JEFFERSON CITY, MO — A Missouri prosecutor on Thursday announced he won't press charges related to allegations of conflicts of interest between state agencies and a trucking technology company.
Cole County Prosecutor Mark Richardson said he found no evidence of criminal wrongdoing related to allegations that officials at the State Highway Patrol and Missouri Department of Transportation had served on the board of a company that for years received the only state contract to provide technology allowing truckers to bypass Missouri weigh stations.
An investigation by Democratic Auditor Nicole Galloway this year alleged that state officials gave preferential treatment to the nonprofit HELP Inc. over its competitor, Drivewyze. She said the office found potential violations of state conflict-of-interest and financial-reporting laws and turned over documents to the FBI and Republican Attorney General Josh Hawley, who in turn recommended Richardson press charges.
But in a letter explaining his decision, Richardson described both Galloway and Hawley's investigations as incomplete and criticized them for not reaching out to the employees in question.
"Our office has found no evidence that any of the four either got a personal gain or cost the state any money by virtue of their work for the state or, after retirement, for Help Inc.," Richardson wrote. "There has been no evidence found that any acts done by any of the four constitute public corruption."
Missouri contracted with HELP Inc. starting in 2002, when it was the only company that could provide the weigh-station technology.
Friction started when Drivewyze contracted with the state in 2014 for a pilot program to provide similar services. Emails included in Galloway's audit show HELP Inc. and top state officials at both the Highway Patrol and Transportation Department coordinated to promote HELP Inc. as Drivewyze tried to compete for state work.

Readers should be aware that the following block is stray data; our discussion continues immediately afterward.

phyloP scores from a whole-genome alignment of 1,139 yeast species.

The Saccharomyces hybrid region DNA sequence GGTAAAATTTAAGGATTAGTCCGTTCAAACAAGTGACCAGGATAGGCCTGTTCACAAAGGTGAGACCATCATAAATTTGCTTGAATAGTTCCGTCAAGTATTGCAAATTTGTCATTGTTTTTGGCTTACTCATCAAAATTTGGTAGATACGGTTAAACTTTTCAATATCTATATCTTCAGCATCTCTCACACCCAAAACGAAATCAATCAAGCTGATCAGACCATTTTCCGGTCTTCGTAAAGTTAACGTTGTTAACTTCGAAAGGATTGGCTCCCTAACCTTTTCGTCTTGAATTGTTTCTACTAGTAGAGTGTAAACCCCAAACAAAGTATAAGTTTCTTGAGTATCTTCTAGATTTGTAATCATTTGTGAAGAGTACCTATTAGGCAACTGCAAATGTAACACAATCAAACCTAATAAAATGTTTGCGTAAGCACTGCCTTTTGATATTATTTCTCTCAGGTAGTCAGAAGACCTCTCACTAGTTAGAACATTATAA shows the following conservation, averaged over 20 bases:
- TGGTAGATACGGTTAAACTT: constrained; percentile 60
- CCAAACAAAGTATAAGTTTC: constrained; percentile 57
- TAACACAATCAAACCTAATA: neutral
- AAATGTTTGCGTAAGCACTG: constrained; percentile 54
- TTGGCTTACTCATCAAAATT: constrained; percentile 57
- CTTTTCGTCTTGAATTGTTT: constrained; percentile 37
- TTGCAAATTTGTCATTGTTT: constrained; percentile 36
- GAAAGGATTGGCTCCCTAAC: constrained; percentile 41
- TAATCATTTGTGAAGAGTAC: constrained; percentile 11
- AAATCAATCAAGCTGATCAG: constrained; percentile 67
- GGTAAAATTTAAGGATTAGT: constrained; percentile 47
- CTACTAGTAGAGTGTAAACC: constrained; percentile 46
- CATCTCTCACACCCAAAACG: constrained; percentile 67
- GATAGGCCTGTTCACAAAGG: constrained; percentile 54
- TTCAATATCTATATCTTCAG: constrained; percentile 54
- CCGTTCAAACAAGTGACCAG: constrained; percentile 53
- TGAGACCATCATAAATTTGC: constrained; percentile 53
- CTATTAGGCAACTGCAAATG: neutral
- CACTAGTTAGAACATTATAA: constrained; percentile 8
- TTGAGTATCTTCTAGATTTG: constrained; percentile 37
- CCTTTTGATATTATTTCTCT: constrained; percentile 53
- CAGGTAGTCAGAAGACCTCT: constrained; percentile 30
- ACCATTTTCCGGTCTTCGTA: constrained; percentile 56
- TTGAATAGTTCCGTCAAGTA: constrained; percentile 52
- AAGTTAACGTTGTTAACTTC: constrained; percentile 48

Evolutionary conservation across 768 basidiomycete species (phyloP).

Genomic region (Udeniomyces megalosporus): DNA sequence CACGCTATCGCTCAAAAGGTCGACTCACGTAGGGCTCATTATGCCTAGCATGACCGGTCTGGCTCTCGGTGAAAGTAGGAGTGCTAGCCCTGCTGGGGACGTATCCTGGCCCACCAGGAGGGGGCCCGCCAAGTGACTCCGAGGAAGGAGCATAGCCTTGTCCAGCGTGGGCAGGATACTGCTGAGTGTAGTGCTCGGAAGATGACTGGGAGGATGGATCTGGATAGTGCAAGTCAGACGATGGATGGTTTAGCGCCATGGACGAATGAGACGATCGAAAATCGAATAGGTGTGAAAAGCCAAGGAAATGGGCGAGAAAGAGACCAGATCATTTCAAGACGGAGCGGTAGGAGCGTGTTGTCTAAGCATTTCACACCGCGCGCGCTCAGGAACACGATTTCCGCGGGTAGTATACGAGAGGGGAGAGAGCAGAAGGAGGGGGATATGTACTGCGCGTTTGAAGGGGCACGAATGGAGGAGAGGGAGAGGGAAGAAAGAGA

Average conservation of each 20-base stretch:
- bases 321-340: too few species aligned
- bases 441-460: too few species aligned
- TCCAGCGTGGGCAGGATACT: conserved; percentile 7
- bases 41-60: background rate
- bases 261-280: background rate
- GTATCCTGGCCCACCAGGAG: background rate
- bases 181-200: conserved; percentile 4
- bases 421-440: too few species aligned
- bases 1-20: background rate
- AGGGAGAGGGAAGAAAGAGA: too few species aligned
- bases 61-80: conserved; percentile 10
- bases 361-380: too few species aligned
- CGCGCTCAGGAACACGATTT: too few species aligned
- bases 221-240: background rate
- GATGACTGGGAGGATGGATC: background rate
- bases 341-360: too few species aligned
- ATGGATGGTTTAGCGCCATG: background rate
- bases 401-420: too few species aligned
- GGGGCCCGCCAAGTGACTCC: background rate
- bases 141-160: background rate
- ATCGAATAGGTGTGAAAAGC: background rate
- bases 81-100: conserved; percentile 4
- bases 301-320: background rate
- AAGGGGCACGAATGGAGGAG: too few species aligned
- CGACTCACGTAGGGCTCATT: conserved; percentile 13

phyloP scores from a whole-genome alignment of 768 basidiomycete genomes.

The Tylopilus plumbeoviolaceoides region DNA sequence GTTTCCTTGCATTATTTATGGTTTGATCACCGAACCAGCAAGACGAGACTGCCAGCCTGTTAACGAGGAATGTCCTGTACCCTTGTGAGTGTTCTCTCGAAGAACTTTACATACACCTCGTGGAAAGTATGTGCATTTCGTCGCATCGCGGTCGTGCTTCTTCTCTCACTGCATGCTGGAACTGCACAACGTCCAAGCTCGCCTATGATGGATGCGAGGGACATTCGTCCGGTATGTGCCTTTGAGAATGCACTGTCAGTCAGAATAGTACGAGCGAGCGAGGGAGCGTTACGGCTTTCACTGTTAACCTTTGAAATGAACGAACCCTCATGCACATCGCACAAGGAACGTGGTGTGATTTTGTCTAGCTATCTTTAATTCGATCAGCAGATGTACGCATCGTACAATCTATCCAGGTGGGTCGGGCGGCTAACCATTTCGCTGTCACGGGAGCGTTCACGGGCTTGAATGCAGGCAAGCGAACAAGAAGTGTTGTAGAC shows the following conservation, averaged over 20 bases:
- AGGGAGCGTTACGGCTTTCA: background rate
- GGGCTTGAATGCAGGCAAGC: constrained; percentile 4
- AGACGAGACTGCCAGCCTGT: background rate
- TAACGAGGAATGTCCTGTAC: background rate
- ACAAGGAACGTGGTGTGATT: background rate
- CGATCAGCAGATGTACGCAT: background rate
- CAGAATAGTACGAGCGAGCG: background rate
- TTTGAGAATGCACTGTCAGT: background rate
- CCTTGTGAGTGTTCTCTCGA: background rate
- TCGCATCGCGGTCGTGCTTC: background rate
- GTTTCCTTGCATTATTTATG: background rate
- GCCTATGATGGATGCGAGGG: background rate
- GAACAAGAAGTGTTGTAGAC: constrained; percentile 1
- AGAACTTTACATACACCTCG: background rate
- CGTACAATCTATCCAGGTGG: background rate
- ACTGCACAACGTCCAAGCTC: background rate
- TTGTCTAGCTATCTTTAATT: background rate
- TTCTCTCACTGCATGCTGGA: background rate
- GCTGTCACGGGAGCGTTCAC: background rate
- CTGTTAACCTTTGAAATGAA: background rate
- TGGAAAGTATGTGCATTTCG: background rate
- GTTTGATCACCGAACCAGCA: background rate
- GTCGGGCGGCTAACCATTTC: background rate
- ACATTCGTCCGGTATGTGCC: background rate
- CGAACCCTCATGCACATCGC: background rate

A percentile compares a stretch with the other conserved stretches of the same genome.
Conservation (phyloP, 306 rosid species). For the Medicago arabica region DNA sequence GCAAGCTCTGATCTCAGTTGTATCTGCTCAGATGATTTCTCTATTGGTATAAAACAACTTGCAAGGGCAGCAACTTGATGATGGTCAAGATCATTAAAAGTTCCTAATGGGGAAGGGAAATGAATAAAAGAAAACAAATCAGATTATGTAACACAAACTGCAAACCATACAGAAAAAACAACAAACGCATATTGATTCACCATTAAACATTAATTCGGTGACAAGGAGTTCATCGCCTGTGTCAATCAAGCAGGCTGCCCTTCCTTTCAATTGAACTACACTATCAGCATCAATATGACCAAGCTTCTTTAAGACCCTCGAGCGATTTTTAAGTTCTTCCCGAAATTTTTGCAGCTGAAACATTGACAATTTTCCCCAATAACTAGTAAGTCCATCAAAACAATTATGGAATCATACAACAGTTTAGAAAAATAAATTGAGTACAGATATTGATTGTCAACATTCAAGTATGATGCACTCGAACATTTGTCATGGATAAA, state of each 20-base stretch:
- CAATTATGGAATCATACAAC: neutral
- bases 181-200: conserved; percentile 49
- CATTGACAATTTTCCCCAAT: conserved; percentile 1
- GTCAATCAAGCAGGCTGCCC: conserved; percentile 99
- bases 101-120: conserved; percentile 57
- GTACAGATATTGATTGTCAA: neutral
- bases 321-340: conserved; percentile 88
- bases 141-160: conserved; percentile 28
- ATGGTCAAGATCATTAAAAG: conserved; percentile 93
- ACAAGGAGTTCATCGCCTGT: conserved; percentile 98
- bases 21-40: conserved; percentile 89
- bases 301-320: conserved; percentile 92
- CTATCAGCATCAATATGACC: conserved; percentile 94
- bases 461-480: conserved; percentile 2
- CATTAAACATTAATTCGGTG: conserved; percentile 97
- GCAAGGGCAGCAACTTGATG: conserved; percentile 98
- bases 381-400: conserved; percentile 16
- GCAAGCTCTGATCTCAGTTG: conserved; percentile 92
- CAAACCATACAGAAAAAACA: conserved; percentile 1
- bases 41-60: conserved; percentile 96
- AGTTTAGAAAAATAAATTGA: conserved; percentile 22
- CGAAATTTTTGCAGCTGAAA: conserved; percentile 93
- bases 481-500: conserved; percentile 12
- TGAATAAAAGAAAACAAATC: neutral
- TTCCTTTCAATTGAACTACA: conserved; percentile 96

The Highway Patrol canceled the pilot program with Drivewyze in August 2016, primarily citing concerns that the company did not provide weighing data. But the initial agreement between the state and Drivewyze did not allow it to install the equipment needed to gather that data.
The agency backtracked shortly after that, reopening the contract process and later awarding contracts to both companies in April 2017.
According to the audit, there was a revolving door of state officials who later went to work for HELP Inc. and then continued to work with former co-workers in Missouri government.
Under Missouri law, ex-state staffers must wait for a year before taking on a role that has them working to influence their former agency.
Galloway said in a statement Thursday that her audit "revealed deeply troubling findings and clear conflicts of interest."
"It is disappointing that, despite the collaborative efforts of the Attorney General and myself, the prosecutor declined to file charges," she said.
Mary Compton, an attorney general spokeswoman, said in a statement that the office "stands by our analysis that there was probable cause to file charges against three former public employees."